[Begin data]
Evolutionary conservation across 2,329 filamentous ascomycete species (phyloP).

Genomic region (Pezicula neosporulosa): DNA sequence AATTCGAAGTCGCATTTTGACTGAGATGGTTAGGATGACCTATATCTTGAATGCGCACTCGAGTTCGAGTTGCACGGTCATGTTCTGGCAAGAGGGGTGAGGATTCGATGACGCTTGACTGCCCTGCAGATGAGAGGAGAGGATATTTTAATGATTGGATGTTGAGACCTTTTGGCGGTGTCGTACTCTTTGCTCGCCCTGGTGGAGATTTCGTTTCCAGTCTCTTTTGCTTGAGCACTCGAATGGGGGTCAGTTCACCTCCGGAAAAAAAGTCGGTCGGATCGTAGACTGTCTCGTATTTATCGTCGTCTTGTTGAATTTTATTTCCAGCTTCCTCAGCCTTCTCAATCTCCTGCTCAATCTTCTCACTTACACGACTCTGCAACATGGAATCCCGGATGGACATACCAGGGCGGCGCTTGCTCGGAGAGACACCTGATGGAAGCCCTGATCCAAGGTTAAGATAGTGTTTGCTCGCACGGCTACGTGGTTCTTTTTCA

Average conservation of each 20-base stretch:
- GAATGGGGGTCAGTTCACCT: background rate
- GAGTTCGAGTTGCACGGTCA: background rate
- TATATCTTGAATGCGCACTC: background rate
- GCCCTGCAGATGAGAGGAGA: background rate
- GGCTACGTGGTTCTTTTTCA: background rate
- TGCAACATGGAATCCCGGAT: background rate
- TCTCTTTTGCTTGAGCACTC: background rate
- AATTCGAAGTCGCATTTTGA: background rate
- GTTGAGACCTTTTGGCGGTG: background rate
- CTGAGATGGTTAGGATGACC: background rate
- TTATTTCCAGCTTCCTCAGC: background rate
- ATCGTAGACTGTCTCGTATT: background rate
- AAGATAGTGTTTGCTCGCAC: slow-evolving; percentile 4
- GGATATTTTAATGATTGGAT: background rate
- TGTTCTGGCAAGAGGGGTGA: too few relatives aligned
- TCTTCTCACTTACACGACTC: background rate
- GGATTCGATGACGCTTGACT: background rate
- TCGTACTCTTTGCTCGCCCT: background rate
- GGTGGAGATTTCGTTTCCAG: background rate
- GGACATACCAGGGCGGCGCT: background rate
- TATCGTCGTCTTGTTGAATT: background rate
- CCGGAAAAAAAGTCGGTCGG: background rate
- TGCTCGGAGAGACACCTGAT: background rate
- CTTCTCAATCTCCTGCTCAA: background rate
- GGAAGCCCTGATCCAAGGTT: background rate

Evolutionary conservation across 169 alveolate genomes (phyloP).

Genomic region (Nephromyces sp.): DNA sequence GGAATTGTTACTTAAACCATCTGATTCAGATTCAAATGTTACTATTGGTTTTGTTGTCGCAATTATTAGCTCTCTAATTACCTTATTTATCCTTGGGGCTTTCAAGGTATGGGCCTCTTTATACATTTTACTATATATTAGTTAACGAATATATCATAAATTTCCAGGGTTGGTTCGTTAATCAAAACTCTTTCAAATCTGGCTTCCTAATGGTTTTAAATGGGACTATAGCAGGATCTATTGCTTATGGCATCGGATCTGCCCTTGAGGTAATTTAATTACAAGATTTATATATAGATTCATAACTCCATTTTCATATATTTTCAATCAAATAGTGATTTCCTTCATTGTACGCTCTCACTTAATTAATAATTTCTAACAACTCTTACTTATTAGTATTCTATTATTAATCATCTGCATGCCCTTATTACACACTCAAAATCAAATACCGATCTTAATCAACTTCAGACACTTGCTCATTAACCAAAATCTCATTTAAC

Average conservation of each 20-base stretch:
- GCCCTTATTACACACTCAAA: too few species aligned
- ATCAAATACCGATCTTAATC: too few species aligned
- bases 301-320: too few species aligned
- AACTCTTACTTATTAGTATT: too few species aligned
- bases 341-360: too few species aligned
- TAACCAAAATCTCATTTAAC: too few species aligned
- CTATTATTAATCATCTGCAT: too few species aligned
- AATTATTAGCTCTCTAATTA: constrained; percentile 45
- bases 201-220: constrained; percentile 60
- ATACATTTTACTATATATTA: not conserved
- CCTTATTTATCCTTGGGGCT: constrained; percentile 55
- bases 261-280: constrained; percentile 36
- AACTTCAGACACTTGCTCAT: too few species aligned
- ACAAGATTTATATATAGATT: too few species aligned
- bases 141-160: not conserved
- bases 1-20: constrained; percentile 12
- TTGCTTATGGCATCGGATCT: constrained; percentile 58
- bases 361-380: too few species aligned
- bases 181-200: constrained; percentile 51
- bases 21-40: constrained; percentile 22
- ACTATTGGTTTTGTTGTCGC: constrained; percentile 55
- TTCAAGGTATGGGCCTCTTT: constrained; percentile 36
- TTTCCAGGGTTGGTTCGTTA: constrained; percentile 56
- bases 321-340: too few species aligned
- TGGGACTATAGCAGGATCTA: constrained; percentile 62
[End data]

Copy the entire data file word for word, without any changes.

Evolutionary conservation across 2,329 filamentous ascomycete species (phyloP).

Genomic region (Pezicula neosporulosa): DNA sequence AATTCGAAGTCGCATTTTGACTGAGATGGTTAGGATGACCTATATCTTGAATGCGCACTCGAGTTCGAGTTGCACGGTCATGTTCTGGCAAGAGGGGTGAGGATTCGATGACGCTTGACTGCCCTGCAGATGAGAGGAGAGGATATTTTAATGATTGGATGTTGAGACCTTTTGGCGGTGTCGTACTCTTTGCTCGCCCTGGTGGAGATTTCGTTTCCAGTCTCTTTTGCTTGAGCACTCGAATGGGGGTCAGTTCACCTCCGGAAAAAAAGTCGGTCGGATCGTAGACTGTCTCGTATTTATCGTCGTCTTGTTGAATTTTATTTCCAGCTTCCTCAGCCTTCTCAATCTCCTGCTCAATCTTCTCACTTACACGACTCTGCAACATGGAATCCCGGATGGACATACCAGGGCGGCGCTTGCTCGGAGAGACACCTGATGGAAGCCCTGATCCAAGGTTAAGATAGTGTTTGCTCGCACGGCTACGTGGTTCTTTTTCA

Average conservation of each 20-base stretch:
- GAATGGGGGTCAGTTCACCT: background rate
- GAGTTCGAGTTGCACGGTCA: background rate
- TATATCTTGAATGCGCACTC: background rate
- GCCCTGCAGATGAGAGGAGA: background rate
- GGCTACGTGGTTCTTTTTCA: background rate
- TGCAACATGGAATCCCGGAT: background rate
- TCTCTTTTGCTTGAGCACTC: background rate
- AATTCGAAGTCGCATTTTGA: background rate
- GTTGAGACCTTTTGGCGGTG: background rate
- CTGAGATGGTTAGGATGACC: background rate
- TTATTTCCAGCTTCCTCAGC: background rate
- ATCGTAGACTGTCTCGTATT: background rate
- AAGATAGTGTTTGCTCGCAC: slow-evolving; percentile 4
- GGATATTTTAATGATTGGAT: background rate
- TGTTCTGGCAAGAGGGGTGA: too few relatives aligned
- TCTTCTCACTTACACGACTC: background rate
- GGATTCGATGACGCTTGACT: background rate
- TCGTACTCTTTGCTCGCCCT: background rate
- GGTGGAGATTTCGTTTCCAG: background rate
- GGACATACCAGGGCGGCGCT: background rate
- TATCGTCGTCTTGTTGAATT: background rate
- CCGGAAAAAAAGTCGGTCGG: background rate
- TGCTCGGAGAGACACCTGAT: background rate
- CTTCTCAATCTCCTGCTCAA: background rate
- GGAAGCCCTGATCCAAGGTT: background rate

Evolutionary conservation across 169 alveolate genomes (phyloP).

Genomic region (Nephromyces sp.): DNA sequence GGAATTGTTACTTAAACCATCTGATTCAGATTCAAATGTTACTATTGGTTTTGTTGTCGCAATTATTAGCTCTCTAATTACCTTATTTATCCTTGGGGCTTTCAAGGTATGGGCCTCTTTATACATTTTACTATATATTAGTTAACGAATATATCATAAATTTCCAGGGTTGGTTCGTTAATCAAAACTCTTTCAAATCTGGCTTCCTAATGGTTTTAAATGGGACTATAGCAGGATCTATTGCTTATGGCATCGGATCTGCCCTTGAGGTAATTTAATTACAAGATTTATATATAGATTCATAACTCCATTTTCATATATTTTCAATCAAATAGTGATTTCCTTCATTGTACGCTCTCACTTAATTAATAATTTCTAACAACTCTTACTTATTAGTATTCTATTATTAATCATCTGCATGCCCTTATTACACACTCAAAATCAAATACCGATCTTAATCAACTTCAGACACTTGCTCATTAACCAAAATCTCATTTAAC

Average conservation of each 20-base stretch:
- GCCCTTATTACACACTCAAA: too few species aligned
- ATCAAATACCGATCTTAATC: too few species aligned
- bases 301-320: too few species aligned
- AACTCTTACTTATTAGTATT: too few species aligned
- bases 341-360: too few species aligned
- TAACCAAAATCTCATTTAAC: too few species aligned
- CTATTATTAATCATCTGCAT: too few species aligned
- AATTATTAGCTCTCTAATTA: constrained; percentile 45
- bases 201-220: constrained; percentile 60
- ATACATTTTACTATATATTA: not conserved
- CCTTATTTATCCTTGGGGCT: constrained; percentile 55
- bases 261-280: constrained; percentile 36
- AACTTCAGACACTTGCTCAT: too few species aligned
- ACAAGATTTATATATAGATT: too few species aligned
- bases 141-160: not conserved
- bases 1-20: constrained; percentile 12
- TTGCTTATGGCATCGGATCT: constrained; percentile 58
- bases 361-380: too few species aligned
- bases 181-200: constrained; percentile 51
- bases 21-40: constrained; percentile 22
- ACTATTGGTTTTGTTGTCGC: constrained; percentile 55
- TTCAAGGTATGGGCCTCTTT: constrained; percentile 36
- TTTCCAGGGTTGGTTCGTTA: constrained; percentile 56
- bases 321-340: too few species aligned
- TGGGACTATAGCAGGATCTA: constrained; percentile 62